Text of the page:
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Scott Walker Promises to Take on 'Union Bosses' As President

Seeking to re-energize a campaign that's been sagging in national polls, GOP presidential candidate Scott Walker promised on Thursday "to take power o
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Seeking to re-energize a campaign that's been sagging in national polls, GOP presidential candidate Scott Walker promised on Thursday "to take power out of the hands of the big government union bosses."

“On Day One, I'm going to stop the government from taking money, money out of the paychecks of federal employees for political union dues," Walker said in remarks at Eureka College, Ronald Reagan's alma mater, on Thursday. “ I don’t think any worker in this country should be required to put money into a political fund that doesn’t support candidates that they don’t support.”

Speaking with reverence for the former president, at the place where Reagan gave his first political speech, Walker tried to strike a tone of optimism and urgency. He said he wants his campaign to be one about solutions, promising to release a new “Day One” reform weekly.

“That’s why people are upset with Washington. That’s why I’m upset with Washington!,” Walker said pointing to his chest and elevating his tone, “They need to share our sense of urgency.”

Walker also recounted the fights he had with Democrats and labor unions in Washington, describing the fight over his collective bargaining bill, his recall election, and being targeted in his re-election campaign.

“They went after me with death threats and we didn’t back down.” Walker said with his wife in the audience. "They went after my family with threats, Tonnette and our children, but we didn’t back down!"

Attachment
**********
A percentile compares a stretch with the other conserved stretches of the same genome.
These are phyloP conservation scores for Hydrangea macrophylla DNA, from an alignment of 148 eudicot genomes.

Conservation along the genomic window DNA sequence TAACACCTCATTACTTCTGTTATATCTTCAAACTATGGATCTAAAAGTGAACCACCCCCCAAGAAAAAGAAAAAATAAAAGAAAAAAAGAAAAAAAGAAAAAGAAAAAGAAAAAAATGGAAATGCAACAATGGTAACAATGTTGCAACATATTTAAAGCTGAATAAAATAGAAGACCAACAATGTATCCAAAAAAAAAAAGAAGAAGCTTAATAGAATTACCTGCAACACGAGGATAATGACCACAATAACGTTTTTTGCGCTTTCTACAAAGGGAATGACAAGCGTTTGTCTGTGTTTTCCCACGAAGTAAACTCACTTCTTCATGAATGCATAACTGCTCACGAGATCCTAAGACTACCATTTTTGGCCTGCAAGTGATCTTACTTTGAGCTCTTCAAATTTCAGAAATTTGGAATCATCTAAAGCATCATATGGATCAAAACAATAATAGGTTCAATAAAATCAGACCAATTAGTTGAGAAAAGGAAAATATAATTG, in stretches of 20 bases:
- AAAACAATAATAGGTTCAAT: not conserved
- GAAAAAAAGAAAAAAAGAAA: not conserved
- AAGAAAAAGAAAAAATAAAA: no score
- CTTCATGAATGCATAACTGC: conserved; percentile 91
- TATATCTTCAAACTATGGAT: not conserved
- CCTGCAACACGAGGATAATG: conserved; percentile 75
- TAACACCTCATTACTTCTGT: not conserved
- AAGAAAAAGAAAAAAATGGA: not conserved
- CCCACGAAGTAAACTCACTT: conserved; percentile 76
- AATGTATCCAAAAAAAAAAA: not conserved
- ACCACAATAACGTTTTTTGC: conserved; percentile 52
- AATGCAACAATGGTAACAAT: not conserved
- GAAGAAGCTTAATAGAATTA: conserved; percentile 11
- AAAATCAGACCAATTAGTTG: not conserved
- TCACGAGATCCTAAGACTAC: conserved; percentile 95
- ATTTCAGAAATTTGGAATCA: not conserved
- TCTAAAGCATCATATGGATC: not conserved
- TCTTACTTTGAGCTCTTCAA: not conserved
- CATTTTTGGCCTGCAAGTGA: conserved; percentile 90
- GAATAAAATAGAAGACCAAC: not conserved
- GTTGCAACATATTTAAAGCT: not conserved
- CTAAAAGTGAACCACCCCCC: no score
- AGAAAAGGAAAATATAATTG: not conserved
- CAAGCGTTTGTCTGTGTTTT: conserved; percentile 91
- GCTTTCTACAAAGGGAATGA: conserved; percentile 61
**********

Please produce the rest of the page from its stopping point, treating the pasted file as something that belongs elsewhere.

Kurtis Smyth, a Kewanee high school teacher, brought two of his students to watch the governor. "I haven’t heard Walker speak that much,” Curtis said. "This is the first time I see he was energetic and excited, looked like he was trying to revamp the campaign in some way.”

"Him laying out a reform each week, that sounds interesting— That’s something nobody else is doing right now and you just hear the frontrunner kind of talking,” Smyth added.

However, not everyone who watched Walker Thursday morning was welcoming. At the end of the speech, as the governor was walking down to shake hands with the audience, a man held up a sign reading “Wuck Falker.”

“I think it’s odd that someone who cuts so much from education comes to a school to talk” said Clair Cooley, a junior at Eureka college who says she counted Walker mentioning Reagan 21 times.

Leah Bohlman, a senior at the college, said she liked some of Walker’s ideas, but wouldn’t want them implemented across the county.

“The cause and effect of some of the stuff he’s done in Wisconsin, I feel like would not be good for the education system as a whole throughout the U.S,” Bohlman said.

After the speech, Walker walked down the the Reagan historical garden that features a bust of the the 40th president as well as a piece of the Berlin Wall.

There, he explained another warning shot he gave in his speech, challenging other candidates to lay out their plans to replace Obamacare.

“Talk’s cheap. Where’s your plan? Have the courage to tell people what your plan is,” Walker said during the speech.

Speaking to reporters after his remarks, Walker explained. “All the major candidates that are going to be on the podium next week at the debate," he said. "I’m the only one— of the major ones— who’s literally laid out a plan, and mine starts on Day One."